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'More than 50k died after request for care since green paper pledge'

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More than 50,000 older people have died after formally applying for support since the government first announced it would publish a social care green paper, the charity Age UK claims.

It is 700 days since Chancellor Philip Hammond made the green paper commitment in the Spring Budget of 2017 and the charity estimates that 54,025 elderly people have died waiting a response on a social care package.

The figure is based on NHS Digital data which shows that 28,170 people died after making a formal request for social care between 1 April 2017 and 31 March 2018. This equates to an average of 77 people a day. Age UK applied this average to the remainder of the 700 days to arrive at its figure.

Over the same period, 626,701 people have had their requests for social care refused by a council, Age UK has estimated using the same methodology.

In January Health Secretary Matt Hancock said he ”certainly intends” to publish the social care green paper before April.

Caroline Abrahams, Charity Director of Age UK said five separate delays and a wait of 700 days called into question whether the government saw the green paper as a top priority.

“These tragic new figures demonstrate just how many older people are now suffering from the government’s failure to act decisively on social care. No one can say whether some of those who have died might have lived longer had they received care, but at the very least their final weeks and months might have been more comfortable and their families’ lives made easier.”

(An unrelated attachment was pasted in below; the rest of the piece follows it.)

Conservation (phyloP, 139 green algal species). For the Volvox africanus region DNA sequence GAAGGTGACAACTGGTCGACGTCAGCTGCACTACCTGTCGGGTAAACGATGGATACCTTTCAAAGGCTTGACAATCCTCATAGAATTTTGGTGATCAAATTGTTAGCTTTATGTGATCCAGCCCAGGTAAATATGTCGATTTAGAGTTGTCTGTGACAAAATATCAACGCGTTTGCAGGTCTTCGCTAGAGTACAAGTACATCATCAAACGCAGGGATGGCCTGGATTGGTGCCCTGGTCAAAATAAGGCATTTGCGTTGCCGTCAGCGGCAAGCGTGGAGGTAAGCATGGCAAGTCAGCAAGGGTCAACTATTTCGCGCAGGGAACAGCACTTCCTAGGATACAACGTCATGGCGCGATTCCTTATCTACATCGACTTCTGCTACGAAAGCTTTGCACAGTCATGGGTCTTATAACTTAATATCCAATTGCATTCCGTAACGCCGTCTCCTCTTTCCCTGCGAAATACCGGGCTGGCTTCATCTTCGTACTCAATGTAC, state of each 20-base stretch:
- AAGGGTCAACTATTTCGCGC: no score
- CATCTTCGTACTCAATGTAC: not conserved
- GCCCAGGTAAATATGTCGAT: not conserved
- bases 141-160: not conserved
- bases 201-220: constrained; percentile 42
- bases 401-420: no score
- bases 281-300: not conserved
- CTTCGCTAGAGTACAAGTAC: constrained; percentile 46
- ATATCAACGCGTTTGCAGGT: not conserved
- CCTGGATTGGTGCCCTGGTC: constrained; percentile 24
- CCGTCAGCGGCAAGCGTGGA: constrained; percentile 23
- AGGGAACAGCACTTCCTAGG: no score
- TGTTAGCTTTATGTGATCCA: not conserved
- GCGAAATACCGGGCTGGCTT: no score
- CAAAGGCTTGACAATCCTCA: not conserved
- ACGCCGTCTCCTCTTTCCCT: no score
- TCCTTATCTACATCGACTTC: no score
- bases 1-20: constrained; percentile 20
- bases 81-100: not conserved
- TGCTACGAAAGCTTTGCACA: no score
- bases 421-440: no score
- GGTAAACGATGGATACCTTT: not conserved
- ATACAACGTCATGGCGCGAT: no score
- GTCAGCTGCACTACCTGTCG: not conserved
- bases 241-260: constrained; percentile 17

In the meantime an “inadequate” care system was struggling to cope, she said.

“Councils are often overwhelmed and therefore slow in processing applications and carrying out assessments, and even once all the paperwork has been completed there can be long delays because there are simply no paid carers available locally to provide help,” Ms Abrahams added.

But the Department of Health and Social Care responded by saying that funding available for adult social care will have increased by 9% in real terms between 2015-2020.

A spokesperson for DHSC said: “We are committed to ensuring everyone has access to the care and support they need and have provided local authorities with access to up to £3.6 billion more dedicated funding for adult social care this year and up to £3.9 billion for next year to help meet people’s needs.”

The spokesperson added: “We are determined to make social care sustainable for the future and will publish our proposals in a green paper shortly.”


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